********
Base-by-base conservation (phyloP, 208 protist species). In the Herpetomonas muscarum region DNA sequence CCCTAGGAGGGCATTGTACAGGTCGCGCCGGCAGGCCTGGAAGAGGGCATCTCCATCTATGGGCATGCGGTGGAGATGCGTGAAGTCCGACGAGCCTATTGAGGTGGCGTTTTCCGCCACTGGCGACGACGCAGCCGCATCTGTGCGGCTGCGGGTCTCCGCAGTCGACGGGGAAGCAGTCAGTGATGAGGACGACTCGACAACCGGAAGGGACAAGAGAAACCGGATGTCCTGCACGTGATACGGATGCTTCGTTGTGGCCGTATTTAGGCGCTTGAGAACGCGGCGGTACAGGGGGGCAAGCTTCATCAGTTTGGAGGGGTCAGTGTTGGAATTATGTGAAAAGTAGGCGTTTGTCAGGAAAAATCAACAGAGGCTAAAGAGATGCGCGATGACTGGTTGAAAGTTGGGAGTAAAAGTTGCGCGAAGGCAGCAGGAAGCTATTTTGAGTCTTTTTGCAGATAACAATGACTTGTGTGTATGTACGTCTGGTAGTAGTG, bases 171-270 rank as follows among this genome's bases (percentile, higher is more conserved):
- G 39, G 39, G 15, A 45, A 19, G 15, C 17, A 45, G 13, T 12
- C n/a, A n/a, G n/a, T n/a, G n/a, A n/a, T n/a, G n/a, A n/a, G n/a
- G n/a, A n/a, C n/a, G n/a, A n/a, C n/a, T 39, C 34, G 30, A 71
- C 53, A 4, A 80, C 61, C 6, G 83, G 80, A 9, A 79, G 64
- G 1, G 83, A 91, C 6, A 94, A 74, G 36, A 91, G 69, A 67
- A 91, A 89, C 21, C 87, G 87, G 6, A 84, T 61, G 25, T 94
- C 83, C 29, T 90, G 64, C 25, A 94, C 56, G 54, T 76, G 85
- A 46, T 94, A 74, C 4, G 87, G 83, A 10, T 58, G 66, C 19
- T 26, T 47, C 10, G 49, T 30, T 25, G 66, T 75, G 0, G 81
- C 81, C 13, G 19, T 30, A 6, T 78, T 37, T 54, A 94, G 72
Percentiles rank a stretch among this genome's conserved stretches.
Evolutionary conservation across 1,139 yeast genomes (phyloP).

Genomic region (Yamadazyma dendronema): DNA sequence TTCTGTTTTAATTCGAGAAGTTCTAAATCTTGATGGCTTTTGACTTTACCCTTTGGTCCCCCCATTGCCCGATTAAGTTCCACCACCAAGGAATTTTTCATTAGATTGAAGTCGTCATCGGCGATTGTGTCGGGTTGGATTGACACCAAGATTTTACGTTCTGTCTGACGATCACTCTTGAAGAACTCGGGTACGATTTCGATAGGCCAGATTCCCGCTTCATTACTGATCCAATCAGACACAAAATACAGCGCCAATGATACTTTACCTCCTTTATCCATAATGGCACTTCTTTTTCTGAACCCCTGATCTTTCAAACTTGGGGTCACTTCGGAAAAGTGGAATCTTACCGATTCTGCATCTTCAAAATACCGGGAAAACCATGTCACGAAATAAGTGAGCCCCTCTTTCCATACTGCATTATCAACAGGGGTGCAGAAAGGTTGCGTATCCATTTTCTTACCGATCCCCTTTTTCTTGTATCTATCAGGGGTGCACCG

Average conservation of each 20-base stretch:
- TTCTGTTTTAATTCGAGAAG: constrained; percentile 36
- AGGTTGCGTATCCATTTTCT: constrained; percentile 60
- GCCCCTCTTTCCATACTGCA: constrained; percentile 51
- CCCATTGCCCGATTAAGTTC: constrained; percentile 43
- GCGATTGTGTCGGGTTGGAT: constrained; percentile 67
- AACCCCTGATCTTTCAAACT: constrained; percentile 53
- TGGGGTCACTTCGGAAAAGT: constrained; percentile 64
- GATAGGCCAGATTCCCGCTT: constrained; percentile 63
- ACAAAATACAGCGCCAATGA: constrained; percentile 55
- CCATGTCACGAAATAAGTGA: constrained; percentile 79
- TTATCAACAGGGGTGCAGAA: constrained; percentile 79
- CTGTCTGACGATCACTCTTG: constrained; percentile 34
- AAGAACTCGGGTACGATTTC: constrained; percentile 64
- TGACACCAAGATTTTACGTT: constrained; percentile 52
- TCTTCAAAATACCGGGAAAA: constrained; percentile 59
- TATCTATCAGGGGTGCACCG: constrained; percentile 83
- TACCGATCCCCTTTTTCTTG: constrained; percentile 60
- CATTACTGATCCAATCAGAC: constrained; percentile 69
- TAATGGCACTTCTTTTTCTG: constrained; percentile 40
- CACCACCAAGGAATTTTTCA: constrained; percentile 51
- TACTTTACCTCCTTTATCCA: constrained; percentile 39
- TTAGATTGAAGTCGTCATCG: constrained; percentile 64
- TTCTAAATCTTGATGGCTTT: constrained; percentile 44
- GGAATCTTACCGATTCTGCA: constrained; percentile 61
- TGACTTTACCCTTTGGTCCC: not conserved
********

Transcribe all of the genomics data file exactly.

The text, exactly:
Base-by-base conservation (phyloP, 208 protist species). In the Herpetomonas muscarum region DNA sequence CCCTAGGAGGGCATTGTACAGGTCGCGCCGGCAGGCCTGGAAGAGGGCATCTCCATCTATGGGCATGCGGTGGAGATGCGTGAAGTCCGACGAGCCTATTGAGGTGGCGTTTTCCGCCACTGGCGACGACGCAGCCGCATCTGTGCGGCTGCGGGTCTCCGCAGTCGACGGGGAAGCAGTCAGTGATGAGGACGACTCGACAACCGGAAGGGACAAGAGAAACCGGATGTCCTGCACGTGATACGGATGCTTCGTTGTGGCCGTATTTAGGCGCTTGAGAACGCGGCGGTACAGGGGGGCAAGCTTCATCAGTTTGGAGGGGTCAGTGTTGGAATTATGTGAAAAGTAGGCGTTTGTCAGGAAAAATCAACAGAGGCTAAAGAGATGCGCGATGACTGGTTGAAAGTTGGGAGTAAAAGTTGCGCGAAGGCAGCAGGAAGCTATTTTGAGTCTTTTTGCAGATAACAATGACTTGTGTGTATGTACGTCTGGTAGTAGTG, bases 171-270 rank as follows among this genome's bases (percentile, higher is more conserved):
- G 39, G 39, G 15, A 45, A 19, G 15, C 17, A 45, G 13, T 12
- C n/a, A n/a, G n/a, T n/a, G n/a, A n/a, T n/a, G n/a, A n/a, G n/a
- G n/a, A n/a, C n/a, G n/a, A n/a, C n/a, T 39, C 34, G 30, A 71
- C 53, A 4, A 80, C 61, C 6, G 83, G 80, A 9, A 79, G 64
- G 1, G 83, A 91, C 6, A 94, A 74, G 36, A 91, G 69, A 67
- A 91, A 89, C 21, C 87, G 87, G 6, A 84, T 61, G 25, T 94
- C 83, C 29, T 90, G 64, C 25, A 94, C 56, G 54, T 76, G 85
- A 46, T 94, A 74, C 4, G 87, G 83, A 10, T 58, G 66, C 19
- T 26, T 47, C 10, G 49, T 30, T 25, G 66, T 75, G 0, G 81
- C 81, C 13, G 19, T 30, A 6, T 78, T 37, T 54, A 94, G 72
Percentiles rank a stretch among this genome's conserved stretches.
Evolutionary conservation across 1,139 yeast genomes (phyloP).

Genomic region (Yamadazyma dendronema): DNA sequence TTCTGTTTTAATTCGAGAAGTTCTAAATCTTGATGGCTTTTGACTTTACCCTTTGGTCCCCCCATTGCCCGATTAAGTTCCACCACCAAGGAATTTTTCATTAGATTGAAGTCGTCATCGGCGATTGTGTCGGGTTGGATTGACACCAAGATTTTACGTTCTGTCTGACGATCACTCTTGAAGAACTCGGGTACGATTTCGATAGGCCAGATTCCCGCTTCATTACTGATCCAATCAGACACAAAATACAGCGCCAATGATACTTTACCTCCTTTATCCATAATGGCACTTCTTTTTCTGAACCCCTGATCTTTCAAACTTGGGGTCACTTCGGAAAAGTGGAATCTTACCGATTCTGCATCTTCAAAATACCGGGAAAACCATGTCACGAAATAAGTGAGCCCCTCTTTCCATACTGCATTATCAACAGGGGTGCAGAAAGGTTGCGTATCCATTTTCTTACCGATCCCCTTTTTCTTGTATCTATCAGGGGTGCACCG

Average conservation of each 20-base stretch:
- TTCTGTTTTAATTCGAGAAG: constrained; percentile 36
- AGGTTGCGTATCCATTTTCT: constrained; percentile 60
- GCCCCTCTTTCCATACTGCA: constrained; percentile 51
- CCCATTGCCCGATTAAGTTC: constrained; percentile 43
- GCGATTGTGTCGGGTTGGAT: constrained; percentile 67
- AACCCCTGATCTTTCAAACT: constrained; percentile 53
- TGGGGTCACTTCGGAAAAGT: constrained; percentile 64
- GATAGGCCAGATTCCCGCTT: constrained; percentile 63
- ACAAAATACAGCGCCAATGA: constrained; percentile 55
- CCATGTCACGAAATAAGTGA: constrained; percentile 79
- TTATCAACAGGGGTGCAGAA: constrained; percentile 79
- CTGTCTGACGATCACTCTTG: constrained; percentile 34
- AAGAACTCGGGTACGATTTC: constrained; percentile 64
- TGACACCAAGATTTTACGTT: constrained; percentile 52
- TCTTCAAAATACCGGGAAAA: constrained; percentile 59
- TATCTATCAGGGGTGCACCG: constrained; percentile 83
- TACCGATCCCCTTTTTCTTG: constrained; percentile 60
- CATTACTGATCCAATCAGAC: constrained; percentile 69
- TAATGGCACTTCTTTTTCTG: constrained; percentile 40
- CACCACCAAGGAATTTTTCA: constrained; percentile 51
- TACTTTACCTCCTTTATCCA: constrained; percentile 39
- TTAGATTGAAGTCGTCATCG: constrained; percentile 64
- TTCTAAATCTTGATGGCTTT: constrained; percentile 44
- GGAATCTTACCGATTCTGCA: constrained; percentile 61
- TGACTTTACCCTTTGGTCCC: not conserved